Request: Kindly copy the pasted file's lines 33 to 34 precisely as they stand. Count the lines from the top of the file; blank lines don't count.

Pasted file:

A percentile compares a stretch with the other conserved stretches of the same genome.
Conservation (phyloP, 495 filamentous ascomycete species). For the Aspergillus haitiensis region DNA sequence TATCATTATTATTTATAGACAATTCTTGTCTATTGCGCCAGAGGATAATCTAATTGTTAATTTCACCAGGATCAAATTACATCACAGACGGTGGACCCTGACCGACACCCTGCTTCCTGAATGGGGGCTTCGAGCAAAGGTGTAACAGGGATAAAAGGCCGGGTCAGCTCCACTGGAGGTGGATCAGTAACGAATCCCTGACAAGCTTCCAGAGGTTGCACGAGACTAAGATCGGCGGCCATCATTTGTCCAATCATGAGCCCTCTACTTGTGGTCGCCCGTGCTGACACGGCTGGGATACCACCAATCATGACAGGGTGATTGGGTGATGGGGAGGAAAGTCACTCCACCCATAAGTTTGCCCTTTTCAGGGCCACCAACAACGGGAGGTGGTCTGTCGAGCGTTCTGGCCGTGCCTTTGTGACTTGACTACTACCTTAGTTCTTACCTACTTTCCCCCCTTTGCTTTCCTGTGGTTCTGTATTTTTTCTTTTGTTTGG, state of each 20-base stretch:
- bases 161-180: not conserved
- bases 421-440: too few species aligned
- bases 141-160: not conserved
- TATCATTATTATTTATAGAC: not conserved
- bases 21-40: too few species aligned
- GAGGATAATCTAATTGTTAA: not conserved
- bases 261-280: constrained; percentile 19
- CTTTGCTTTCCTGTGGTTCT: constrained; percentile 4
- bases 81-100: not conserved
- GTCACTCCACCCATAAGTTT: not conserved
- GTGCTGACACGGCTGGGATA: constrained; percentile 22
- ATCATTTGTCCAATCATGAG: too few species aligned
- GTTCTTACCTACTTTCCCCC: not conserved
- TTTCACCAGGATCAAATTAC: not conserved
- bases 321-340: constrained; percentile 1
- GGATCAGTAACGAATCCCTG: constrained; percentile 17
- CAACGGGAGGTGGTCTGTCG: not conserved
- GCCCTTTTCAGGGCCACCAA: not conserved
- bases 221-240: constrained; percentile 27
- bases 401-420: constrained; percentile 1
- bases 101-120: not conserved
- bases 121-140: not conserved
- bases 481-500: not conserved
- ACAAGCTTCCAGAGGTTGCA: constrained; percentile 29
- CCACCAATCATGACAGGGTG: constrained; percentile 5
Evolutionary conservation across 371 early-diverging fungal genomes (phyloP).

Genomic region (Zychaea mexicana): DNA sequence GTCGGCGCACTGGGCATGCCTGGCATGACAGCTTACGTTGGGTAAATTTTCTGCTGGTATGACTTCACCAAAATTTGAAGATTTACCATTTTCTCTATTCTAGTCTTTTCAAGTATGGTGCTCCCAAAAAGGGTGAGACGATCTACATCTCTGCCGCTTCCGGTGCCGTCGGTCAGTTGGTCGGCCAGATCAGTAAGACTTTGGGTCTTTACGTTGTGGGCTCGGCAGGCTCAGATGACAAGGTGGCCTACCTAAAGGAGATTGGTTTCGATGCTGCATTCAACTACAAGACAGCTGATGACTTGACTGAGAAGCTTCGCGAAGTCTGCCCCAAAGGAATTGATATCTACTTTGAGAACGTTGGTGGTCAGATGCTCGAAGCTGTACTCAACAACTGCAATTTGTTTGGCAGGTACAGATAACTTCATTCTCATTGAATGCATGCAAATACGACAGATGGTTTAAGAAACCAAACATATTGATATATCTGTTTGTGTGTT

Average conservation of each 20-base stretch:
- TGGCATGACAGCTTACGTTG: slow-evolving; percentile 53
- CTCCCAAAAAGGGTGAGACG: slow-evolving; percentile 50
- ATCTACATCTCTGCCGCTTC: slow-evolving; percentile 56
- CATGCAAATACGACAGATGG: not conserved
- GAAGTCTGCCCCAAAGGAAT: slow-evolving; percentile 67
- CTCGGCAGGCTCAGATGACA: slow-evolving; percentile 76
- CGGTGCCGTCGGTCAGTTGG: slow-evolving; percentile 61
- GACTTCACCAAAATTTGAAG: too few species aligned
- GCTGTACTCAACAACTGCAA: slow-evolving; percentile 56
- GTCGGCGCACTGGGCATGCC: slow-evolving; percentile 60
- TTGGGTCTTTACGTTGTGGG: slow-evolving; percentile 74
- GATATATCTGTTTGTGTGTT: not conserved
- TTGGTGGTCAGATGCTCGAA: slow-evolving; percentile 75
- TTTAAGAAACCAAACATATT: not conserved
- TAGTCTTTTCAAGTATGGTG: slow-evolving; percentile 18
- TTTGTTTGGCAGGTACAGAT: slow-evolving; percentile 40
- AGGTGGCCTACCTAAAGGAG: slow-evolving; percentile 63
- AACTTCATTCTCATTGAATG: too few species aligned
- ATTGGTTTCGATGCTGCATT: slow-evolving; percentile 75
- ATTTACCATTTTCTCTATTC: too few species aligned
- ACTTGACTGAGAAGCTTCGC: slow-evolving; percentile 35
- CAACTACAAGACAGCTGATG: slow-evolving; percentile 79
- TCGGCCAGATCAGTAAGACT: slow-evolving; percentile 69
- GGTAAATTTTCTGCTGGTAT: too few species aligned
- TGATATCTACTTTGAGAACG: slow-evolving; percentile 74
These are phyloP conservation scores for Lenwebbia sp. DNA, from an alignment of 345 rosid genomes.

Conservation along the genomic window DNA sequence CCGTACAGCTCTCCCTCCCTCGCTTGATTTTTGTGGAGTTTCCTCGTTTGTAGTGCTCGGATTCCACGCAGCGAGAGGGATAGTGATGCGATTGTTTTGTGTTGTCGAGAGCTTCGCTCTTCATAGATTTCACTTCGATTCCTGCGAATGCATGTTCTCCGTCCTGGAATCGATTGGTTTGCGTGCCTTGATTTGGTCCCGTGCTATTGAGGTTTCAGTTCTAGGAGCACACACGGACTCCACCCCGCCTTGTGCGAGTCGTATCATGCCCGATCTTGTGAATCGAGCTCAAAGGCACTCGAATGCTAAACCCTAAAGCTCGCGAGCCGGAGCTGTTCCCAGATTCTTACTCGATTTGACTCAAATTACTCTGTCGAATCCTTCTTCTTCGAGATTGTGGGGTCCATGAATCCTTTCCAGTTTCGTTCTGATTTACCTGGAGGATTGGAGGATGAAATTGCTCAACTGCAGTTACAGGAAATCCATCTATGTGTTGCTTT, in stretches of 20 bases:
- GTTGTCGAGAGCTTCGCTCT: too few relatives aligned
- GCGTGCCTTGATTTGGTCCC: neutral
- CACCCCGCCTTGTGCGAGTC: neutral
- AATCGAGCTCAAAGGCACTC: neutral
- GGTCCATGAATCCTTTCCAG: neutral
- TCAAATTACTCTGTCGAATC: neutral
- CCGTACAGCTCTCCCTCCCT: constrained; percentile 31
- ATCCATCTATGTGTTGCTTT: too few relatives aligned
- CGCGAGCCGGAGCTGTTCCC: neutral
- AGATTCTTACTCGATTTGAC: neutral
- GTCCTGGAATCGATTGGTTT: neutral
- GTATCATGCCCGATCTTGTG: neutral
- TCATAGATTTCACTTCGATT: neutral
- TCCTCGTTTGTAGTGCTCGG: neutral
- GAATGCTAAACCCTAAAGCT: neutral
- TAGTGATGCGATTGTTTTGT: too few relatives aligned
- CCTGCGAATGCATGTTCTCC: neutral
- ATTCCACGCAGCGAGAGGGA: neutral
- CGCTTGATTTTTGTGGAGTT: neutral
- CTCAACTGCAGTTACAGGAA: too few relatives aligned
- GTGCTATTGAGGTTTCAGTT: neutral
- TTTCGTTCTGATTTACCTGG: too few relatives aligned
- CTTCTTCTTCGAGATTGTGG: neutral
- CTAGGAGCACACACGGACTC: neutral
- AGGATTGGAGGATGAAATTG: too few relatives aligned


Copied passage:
- ATCTACATCTCTGCCGCTTC: slow-evolving; percentile 56
- CATGCAAATACGACAGATGG: not conserved